Everyone knows that refined sugar (or high fructose corn syrup) is horrible for your health. It can lead to rapid weight gain, upset the balance of bacteria in your gut, and it contributes to the development of diseases like diabetes or even cancer (1, 2).
This is why artificial sweeteners have become increasingly prevalent over the past several years. The food industry developed them to satisfy your sweet tooth without all the negative side effects of sugar. Well… that’s what they want you to think at least.
The truth is, artificial sweeteners have a dark side.
For years, soda companies have been encouraging people to buy “diet” drinks as part of a plan to lose weight. Yet the evidence strongly shows they have the opposite effect, and that zero calorie beverages contribute to obesity.
In one study University of Texas researchers found that people who drank diet soda (with artificial sweeteners) on average gained an extra inch around their waist compared to people who didn’t drink diet soda (3).
In another study published in JAMA Pediatrics, moms who consumed more artificial sweeteners during pregnancy were twice as likely to have babies that were overweight at one year of age (4).
Furthermore, a review of 30+ studies by the Canadian Medical Association Journal of more than 400,000 people found that, “consumption of nonnutritive sweeteners was associated with increases in weight and waist circumference, and higher incidence of obesity, hypertension, metabolic syndrome, type 2 diabetes and cardiovascular events” (5).
So, the evidence is pretty clear that artificial sweeteners may be making it harder (not easier) to lose weight, especially around the belly area.
It turns out that our body weight and fat percentage is not simply a matter of “calories in and calories out” but a complex system involving hormones and gut bacteria, among other factors. Here are three of the ways artificial sweeteners may be making it harder for you to stay lean.
When you consume sugar or carbs, your body releases a variety of hormones. This includes a hormone called GLP-1 that helps controls your appetite.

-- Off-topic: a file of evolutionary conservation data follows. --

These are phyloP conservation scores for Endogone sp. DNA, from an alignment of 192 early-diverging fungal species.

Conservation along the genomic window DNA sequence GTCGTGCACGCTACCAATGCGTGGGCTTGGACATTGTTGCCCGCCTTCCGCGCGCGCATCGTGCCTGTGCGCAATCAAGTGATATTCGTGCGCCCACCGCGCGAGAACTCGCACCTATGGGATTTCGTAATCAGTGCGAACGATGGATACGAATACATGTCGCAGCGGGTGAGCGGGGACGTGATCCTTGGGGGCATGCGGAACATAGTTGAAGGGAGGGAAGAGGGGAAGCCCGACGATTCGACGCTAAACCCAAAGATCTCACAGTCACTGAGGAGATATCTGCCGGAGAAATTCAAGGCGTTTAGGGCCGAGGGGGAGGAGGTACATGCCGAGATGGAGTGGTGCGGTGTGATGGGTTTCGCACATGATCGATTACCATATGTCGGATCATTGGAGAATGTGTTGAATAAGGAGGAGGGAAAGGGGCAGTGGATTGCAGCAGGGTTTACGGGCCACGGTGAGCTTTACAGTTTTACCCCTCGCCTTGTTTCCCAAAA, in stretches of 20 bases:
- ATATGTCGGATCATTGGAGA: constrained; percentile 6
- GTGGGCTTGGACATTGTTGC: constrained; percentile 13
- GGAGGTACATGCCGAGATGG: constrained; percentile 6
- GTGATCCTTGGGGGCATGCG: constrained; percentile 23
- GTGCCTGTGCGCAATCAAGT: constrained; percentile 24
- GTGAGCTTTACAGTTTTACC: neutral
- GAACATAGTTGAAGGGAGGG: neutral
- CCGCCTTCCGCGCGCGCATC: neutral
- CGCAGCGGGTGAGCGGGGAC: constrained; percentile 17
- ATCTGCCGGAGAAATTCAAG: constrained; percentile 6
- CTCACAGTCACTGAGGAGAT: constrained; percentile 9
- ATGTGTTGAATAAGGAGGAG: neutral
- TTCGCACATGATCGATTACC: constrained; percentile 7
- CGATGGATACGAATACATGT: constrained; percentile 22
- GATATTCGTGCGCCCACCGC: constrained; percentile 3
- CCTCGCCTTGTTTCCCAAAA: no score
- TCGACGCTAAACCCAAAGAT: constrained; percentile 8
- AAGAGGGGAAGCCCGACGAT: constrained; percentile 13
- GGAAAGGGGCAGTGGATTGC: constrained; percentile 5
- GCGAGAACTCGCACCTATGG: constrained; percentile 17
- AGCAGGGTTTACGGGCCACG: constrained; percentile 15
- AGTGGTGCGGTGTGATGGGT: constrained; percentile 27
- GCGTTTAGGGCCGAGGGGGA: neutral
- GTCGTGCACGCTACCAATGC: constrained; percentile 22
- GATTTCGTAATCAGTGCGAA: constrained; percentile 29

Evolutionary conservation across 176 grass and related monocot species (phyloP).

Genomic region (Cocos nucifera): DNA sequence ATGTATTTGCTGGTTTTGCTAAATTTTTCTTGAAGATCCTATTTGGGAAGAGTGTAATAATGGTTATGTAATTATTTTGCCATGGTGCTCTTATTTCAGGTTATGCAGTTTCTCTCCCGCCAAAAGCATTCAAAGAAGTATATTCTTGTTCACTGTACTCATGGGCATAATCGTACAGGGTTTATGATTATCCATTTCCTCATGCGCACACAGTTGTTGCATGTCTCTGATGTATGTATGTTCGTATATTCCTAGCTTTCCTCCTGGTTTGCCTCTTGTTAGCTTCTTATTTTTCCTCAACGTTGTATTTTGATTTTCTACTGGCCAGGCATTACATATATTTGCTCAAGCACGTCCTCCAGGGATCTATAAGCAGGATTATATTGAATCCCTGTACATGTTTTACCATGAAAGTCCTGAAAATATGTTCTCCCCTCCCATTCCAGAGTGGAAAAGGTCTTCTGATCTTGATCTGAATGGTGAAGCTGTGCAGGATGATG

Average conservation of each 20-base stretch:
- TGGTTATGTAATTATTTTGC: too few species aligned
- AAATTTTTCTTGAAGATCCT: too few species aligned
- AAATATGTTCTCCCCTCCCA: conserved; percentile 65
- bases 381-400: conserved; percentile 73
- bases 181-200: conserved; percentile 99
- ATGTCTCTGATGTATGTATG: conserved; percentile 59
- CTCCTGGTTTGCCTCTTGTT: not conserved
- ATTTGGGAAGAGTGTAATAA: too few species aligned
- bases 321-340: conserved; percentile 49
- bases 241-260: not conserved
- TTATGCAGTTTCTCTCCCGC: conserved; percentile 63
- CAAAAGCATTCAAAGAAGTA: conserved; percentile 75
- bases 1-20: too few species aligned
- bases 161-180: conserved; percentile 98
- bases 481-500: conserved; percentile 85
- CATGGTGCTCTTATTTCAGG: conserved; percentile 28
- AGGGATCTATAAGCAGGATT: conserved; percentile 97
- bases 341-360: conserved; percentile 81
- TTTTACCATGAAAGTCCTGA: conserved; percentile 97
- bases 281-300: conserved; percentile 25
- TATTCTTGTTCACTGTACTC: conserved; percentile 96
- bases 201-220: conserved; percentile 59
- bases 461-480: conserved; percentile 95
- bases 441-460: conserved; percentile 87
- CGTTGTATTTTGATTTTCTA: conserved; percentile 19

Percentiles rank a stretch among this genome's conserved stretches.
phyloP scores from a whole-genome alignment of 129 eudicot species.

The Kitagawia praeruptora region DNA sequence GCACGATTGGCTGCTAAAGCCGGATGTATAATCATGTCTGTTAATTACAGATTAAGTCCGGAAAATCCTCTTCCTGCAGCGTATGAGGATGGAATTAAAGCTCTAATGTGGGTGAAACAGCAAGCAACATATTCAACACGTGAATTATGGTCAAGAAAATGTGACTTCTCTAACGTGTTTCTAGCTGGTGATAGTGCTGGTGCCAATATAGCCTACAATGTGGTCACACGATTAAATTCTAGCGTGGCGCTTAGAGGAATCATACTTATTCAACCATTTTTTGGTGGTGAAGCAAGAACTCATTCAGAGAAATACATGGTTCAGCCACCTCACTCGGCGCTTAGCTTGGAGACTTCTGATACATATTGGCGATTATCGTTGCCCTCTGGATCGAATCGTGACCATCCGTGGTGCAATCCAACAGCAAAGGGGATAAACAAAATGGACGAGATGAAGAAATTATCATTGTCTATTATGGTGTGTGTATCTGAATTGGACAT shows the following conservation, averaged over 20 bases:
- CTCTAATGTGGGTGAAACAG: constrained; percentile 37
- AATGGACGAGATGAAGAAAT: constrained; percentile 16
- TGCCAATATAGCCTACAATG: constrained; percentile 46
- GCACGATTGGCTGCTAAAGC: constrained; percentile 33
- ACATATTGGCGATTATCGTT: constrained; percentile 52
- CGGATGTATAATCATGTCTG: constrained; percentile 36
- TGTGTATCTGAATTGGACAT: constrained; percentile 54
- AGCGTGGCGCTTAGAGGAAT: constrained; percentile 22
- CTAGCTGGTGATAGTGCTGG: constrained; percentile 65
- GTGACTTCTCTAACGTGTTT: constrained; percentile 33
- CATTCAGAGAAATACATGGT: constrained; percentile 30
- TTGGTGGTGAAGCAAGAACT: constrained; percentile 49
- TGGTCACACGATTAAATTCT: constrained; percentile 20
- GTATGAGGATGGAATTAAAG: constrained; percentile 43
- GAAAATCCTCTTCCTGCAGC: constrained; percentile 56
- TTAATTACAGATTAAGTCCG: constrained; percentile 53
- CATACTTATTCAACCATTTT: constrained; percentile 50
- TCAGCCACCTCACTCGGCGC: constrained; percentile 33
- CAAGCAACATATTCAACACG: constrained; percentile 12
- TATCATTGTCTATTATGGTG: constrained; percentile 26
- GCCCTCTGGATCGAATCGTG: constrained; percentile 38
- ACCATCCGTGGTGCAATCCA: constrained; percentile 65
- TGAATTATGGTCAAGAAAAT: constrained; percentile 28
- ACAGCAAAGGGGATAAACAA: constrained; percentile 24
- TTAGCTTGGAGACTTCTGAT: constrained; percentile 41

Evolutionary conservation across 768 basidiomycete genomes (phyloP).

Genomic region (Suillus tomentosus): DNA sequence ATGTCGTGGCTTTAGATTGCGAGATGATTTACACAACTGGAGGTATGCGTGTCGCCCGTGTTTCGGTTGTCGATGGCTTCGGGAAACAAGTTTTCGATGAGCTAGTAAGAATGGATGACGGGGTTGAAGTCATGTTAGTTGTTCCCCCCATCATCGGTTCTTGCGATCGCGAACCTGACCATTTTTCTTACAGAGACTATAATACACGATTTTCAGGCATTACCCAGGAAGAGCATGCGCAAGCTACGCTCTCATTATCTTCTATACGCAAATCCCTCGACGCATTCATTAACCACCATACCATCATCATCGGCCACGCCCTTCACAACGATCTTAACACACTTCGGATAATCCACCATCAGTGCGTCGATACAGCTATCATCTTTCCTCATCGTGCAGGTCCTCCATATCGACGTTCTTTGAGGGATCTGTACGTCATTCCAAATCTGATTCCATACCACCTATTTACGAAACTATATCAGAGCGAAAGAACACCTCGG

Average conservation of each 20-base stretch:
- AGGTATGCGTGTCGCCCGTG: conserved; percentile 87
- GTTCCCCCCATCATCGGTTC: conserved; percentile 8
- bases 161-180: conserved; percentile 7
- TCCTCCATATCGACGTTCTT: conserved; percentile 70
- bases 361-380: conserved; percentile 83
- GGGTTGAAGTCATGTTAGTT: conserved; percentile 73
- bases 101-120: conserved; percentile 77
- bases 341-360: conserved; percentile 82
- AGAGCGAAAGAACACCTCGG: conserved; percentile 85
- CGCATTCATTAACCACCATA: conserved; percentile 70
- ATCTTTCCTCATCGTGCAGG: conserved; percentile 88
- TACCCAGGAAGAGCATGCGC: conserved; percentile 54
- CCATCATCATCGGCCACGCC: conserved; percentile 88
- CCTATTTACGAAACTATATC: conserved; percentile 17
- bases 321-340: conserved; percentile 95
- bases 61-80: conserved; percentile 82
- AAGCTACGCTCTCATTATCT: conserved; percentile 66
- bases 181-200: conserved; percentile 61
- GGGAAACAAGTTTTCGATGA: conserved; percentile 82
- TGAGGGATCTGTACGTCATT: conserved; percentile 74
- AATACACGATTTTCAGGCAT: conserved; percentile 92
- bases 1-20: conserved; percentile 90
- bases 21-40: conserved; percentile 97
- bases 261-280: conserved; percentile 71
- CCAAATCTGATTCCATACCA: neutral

The problem is, artificial sweeteners can inhibit GLP-1 release (6). This can cause you to feel hungry more often and lead to overeating.
Even though they don’t have sugar, the taste of artificial sweeteners makes our brain think it is getting sugar. In response, the brain sends signals to release insulin in anticipation of sugar that never arrives. Scientists believe this may make the body less efficient in processing insulin (7).
Artificial sweeteners may also desensitize you to the sweetness level of foods, creating a new norm for what food should taste like. To make matters worse, artificial sweeteners are significantly more potent than regular sugar.
Aside from tricking your brain into thinking you are getting sugar, artificial sweeteners can directly impact blood sugar levels by changing gut bacteria.
Because artificial sweeteners are not digested in the same way as sugar, they go to the gut, where they interact with your beneficial gut bacteria.
Research published in the journal Nature showed that when artificial sweeteners were administered, half the participants had elevated blood glucose levels in as little as four days (8).
Food and beverage manufacturers don’t advertise or promote that they have artificial sweeteners inside. Instead, they highlight “low-sugar” “low-calorie” or “diet” foods and drinks.
To make sure you are not consuming artificial sweeteners you need to look closely at the ingredients list on the label. Here are the FDA-approved artificial sweeteners you may find in countless products:
While it’s always good to cut back on the sweet stuff, if you are going to have something sweet, choose natural options (in moderation). Organic raw honey is a way to add sugar to smoothies or dishes and comes with beneficial vitamins, minerals, and enzymes.
If you’re craving a sweet treat, turn to whole fruits, which contain natural sugars that are slowly released thanks to the fiber of the fruit.
There are also low and no-calorie sweeteners extracted from plants that you can add to a drink or meal. One is Monk Fruit (Lo-Han) extract which won’t spike your blood sugar and has no known negative side effects.
Stevia is now a widely available natural sweetener but seek out the version from plant leaves. Most store brands feature a highly refined extract called Rebaudioside A (Reb-A) and also contains erythritol from corn.
Artificial sweeteners are not a sweet way to cut back on calories. Food marketing has caused people to believe that artificial sweeteners are great options for losing weight and protecting their health. But this simply isn’t true.
Most artificial sweeteners can cause you to gain weight and habitually crave unhealthy food. Studies show they can damage gut bacteria and lead to an increase in blood sugar levels.